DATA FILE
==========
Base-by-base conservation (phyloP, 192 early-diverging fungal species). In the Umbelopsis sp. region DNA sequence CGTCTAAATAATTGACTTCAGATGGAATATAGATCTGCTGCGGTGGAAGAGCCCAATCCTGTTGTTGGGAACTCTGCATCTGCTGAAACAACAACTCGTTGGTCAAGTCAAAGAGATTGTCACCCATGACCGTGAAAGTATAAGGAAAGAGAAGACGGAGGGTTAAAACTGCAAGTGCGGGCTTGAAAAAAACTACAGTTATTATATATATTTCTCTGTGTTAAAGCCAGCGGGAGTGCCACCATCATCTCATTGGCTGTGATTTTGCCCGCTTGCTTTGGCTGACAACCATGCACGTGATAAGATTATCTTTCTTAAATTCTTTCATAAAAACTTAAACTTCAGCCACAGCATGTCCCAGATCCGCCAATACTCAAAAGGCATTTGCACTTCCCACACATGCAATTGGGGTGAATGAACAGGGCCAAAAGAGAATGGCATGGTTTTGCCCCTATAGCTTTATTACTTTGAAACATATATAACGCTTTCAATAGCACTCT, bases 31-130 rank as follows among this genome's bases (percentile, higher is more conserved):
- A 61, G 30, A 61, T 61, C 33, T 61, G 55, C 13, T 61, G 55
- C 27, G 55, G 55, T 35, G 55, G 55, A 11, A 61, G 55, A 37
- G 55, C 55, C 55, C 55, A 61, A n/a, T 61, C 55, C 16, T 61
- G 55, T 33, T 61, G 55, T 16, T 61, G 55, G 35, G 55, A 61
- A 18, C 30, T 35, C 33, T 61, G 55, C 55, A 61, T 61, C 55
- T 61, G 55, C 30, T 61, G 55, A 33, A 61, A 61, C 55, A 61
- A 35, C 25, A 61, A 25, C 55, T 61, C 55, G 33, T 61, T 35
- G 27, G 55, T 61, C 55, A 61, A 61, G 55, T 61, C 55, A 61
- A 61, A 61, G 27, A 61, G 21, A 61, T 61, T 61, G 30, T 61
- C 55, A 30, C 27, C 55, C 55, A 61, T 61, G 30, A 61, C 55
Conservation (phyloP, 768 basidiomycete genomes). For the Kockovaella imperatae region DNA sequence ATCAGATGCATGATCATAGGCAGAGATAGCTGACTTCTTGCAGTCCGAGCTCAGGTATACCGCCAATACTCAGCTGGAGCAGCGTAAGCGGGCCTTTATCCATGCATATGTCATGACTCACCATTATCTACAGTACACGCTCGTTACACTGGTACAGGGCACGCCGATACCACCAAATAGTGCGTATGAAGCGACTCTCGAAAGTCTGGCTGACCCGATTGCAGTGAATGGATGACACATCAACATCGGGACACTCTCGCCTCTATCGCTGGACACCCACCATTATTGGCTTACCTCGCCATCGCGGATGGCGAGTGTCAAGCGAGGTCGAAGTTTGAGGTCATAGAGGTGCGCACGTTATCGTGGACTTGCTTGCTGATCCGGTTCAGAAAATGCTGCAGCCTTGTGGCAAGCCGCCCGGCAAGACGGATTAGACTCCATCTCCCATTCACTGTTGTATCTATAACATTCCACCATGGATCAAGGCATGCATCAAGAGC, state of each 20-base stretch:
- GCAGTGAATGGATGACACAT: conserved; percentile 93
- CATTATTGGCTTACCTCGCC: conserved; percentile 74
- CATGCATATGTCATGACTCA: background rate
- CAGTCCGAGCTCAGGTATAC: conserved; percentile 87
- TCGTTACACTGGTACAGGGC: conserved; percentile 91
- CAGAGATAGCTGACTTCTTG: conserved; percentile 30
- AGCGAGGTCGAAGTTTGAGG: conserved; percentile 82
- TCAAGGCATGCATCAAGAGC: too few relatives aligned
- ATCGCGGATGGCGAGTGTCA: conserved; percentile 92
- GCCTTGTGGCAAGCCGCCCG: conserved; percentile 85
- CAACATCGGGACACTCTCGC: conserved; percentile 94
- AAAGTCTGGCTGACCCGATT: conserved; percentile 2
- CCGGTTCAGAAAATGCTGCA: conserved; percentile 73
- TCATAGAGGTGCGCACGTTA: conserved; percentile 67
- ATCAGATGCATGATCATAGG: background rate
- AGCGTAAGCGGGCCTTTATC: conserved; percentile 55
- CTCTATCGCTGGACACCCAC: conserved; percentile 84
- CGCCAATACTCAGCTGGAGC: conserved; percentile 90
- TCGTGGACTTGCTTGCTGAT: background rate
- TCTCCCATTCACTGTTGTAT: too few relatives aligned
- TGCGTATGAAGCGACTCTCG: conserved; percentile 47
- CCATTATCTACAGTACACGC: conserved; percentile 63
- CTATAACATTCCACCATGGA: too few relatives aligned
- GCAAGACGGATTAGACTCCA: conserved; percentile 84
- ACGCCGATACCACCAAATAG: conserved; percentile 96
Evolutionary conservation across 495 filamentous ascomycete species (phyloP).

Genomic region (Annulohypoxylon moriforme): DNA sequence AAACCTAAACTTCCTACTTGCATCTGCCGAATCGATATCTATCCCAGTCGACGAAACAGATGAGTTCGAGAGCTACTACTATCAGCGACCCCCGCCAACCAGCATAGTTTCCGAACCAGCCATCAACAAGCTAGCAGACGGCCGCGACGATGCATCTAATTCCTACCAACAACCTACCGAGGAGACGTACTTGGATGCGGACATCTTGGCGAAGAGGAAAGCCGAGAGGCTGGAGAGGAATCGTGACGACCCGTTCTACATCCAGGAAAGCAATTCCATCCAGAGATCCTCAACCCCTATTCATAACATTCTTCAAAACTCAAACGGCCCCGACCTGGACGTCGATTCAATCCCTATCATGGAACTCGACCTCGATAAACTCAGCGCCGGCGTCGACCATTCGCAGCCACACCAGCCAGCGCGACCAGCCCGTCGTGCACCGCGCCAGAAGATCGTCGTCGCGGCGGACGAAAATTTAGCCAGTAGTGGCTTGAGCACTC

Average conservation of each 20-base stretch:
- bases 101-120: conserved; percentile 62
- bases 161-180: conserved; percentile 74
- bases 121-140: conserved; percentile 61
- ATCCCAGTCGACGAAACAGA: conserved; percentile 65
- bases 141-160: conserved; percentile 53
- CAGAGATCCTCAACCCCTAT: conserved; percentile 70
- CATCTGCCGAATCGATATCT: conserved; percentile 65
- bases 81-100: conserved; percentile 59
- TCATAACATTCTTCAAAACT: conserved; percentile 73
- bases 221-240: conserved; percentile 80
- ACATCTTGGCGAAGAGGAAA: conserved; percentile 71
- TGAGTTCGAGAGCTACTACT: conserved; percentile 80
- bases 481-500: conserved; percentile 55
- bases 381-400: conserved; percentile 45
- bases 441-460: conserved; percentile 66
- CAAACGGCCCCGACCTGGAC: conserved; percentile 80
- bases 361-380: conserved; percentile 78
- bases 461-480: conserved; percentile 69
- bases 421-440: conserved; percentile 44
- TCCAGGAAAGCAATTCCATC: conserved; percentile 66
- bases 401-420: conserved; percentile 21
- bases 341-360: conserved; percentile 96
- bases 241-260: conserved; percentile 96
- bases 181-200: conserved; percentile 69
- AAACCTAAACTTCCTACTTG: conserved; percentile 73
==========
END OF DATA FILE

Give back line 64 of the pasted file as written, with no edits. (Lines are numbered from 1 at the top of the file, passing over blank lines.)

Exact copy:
- bases 181-200: conserved; percentile 69